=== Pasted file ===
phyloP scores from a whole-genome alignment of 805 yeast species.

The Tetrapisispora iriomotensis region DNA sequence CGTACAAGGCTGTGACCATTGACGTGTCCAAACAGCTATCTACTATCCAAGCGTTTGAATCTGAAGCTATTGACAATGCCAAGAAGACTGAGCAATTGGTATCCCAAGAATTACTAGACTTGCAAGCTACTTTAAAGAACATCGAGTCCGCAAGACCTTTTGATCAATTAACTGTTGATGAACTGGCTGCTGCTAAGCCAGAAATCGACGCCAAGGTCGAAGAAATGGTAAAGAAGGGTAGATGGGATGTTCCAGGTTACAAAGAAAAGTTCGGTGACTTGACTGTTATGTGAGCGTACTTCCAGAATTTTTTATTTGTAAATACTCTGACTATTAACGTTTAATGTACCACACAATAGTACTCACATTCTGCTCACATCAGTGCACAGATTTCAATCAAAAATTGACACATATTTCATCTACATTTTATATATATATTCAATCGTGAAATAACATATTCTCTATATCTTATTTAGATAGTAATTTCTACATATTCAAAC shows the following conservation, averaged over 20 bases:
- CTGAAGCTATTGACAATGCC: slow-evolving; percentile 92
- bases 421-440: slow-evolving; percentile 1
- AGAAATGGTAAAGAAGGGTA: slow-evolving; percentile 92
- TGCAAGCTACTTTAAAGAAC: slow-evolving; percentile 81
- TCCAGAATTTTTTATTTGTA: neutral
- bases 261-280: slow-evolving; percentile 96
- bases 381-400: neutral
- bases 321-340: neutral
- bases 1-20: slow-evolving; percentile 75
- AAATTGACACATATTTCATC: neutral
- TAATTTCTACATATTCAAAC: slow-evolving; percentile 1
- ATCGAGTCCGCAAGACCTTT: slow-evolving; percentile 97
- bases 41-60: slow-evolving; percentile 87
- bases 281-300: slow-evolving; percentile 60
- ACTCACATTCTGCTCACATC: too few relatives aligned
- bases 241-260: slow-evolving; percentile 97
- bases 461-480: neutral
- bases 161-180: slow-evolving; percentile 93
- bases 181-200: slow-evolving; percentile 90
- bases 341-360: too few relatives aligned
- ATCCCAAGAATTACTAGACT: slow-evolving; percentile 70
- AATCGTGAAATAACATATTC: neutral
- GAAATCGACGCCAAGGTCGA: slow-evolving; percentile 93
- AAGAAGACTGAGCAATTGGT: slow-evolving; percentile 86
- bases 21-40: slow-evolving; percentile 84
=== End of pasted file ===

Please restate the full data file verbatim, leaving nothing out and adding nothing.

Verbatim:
phyloP scores from a whole-genome alignment of 805 yeast species.

The Tetrapisispora iriomotensis region DNA sequence CGTACAAGGCTGTGACCATTGACGTGTCCAAACAGCTATCTACTATCCAAGCGTTTGAATCTGAAGCTATTGACAATGCCAAGAAGACTGAGCAATTGGTATCCCAAGAATTACTAGACTTGCAAGCTACTTTAAAGAACATCGAGTCCGCAAGACCTTTTGATCAATTAACTGTTGATGAACTGGCTGCTGCTAAGCCAGAAATCGACGCCAAGGTCGAAGAAATGGTAAAGAAGGGTAGATGGGATGTTCCAGGTTACAAAGAAAAGTTCGGTGACTTGACTGTTATGTGAGCGTACTTCCAGAATTTTTTATTTGTAAATACTCTGACTATTAACGTTTAATGTACCACACAATAGTACTCACATTCTGCTCACATCAGTGCACAGATTTCAATCAAAAATTGACACATATTTCATCTACATTTTATATATATATTCAATCGTGAAATAACATATTCTCTATATCTTATTTAGATAGTAATTTCTACATATTCAAAC shows the following conservation, averaged over 20 bases:
- CTGAAGCTATTGACAATGCC: slow-evolving; percentile 92
- bases 421-440: slow-evolving; percentile 1
- AGAAATGGTAAAGAAGGGTA: slow-evolving; percentile 92
- TGCAAGCTACTTTAAAGAAC: slow-evolving; percentile 81
- TCCAGAATTTTTTATTTGTA: neutral
- bases 261-280: slow-evolving; percentile 96
- bases 381-400: neutral
- bases 321-340: neutral
- bases 1-20: slow-evolving; percentile 75
- AAATTGACACATATTTCATC: neutral
- TAATTTCTACATATTCAAAC: slow-evolving; percentile 1
- ATCGAGTCCGCAAGACCTTT: slow-evolving; percentile 97
- bases 41-60: slow-evolving; percentile 87
- bases 281-300: slow-evolving; percentile 60
- ACTCACATTCTGCTCACATC: too few relatives aligned
- bases 241-260: slow-evolving; percentile 97
- bases 461-480: neutral
- bases 161-180: slow-evolving; percentile 93
- bases 181-200: slow-evolving; percentile 90
- bases 341-360: too few relatives aligned
- ATCCCAAGAATTACTAGACT: slow-evolving; percentile 70
- AATCGTGAAATAACATATTC: neutral
- GAAATCGACGCCAAGGTCGA: slow-evolving; percentile 93
- AAGAAGACTGAGCAATTGGT: slow-evolving; percentile 86
- bases 21-40: slow-evolving; percentile 84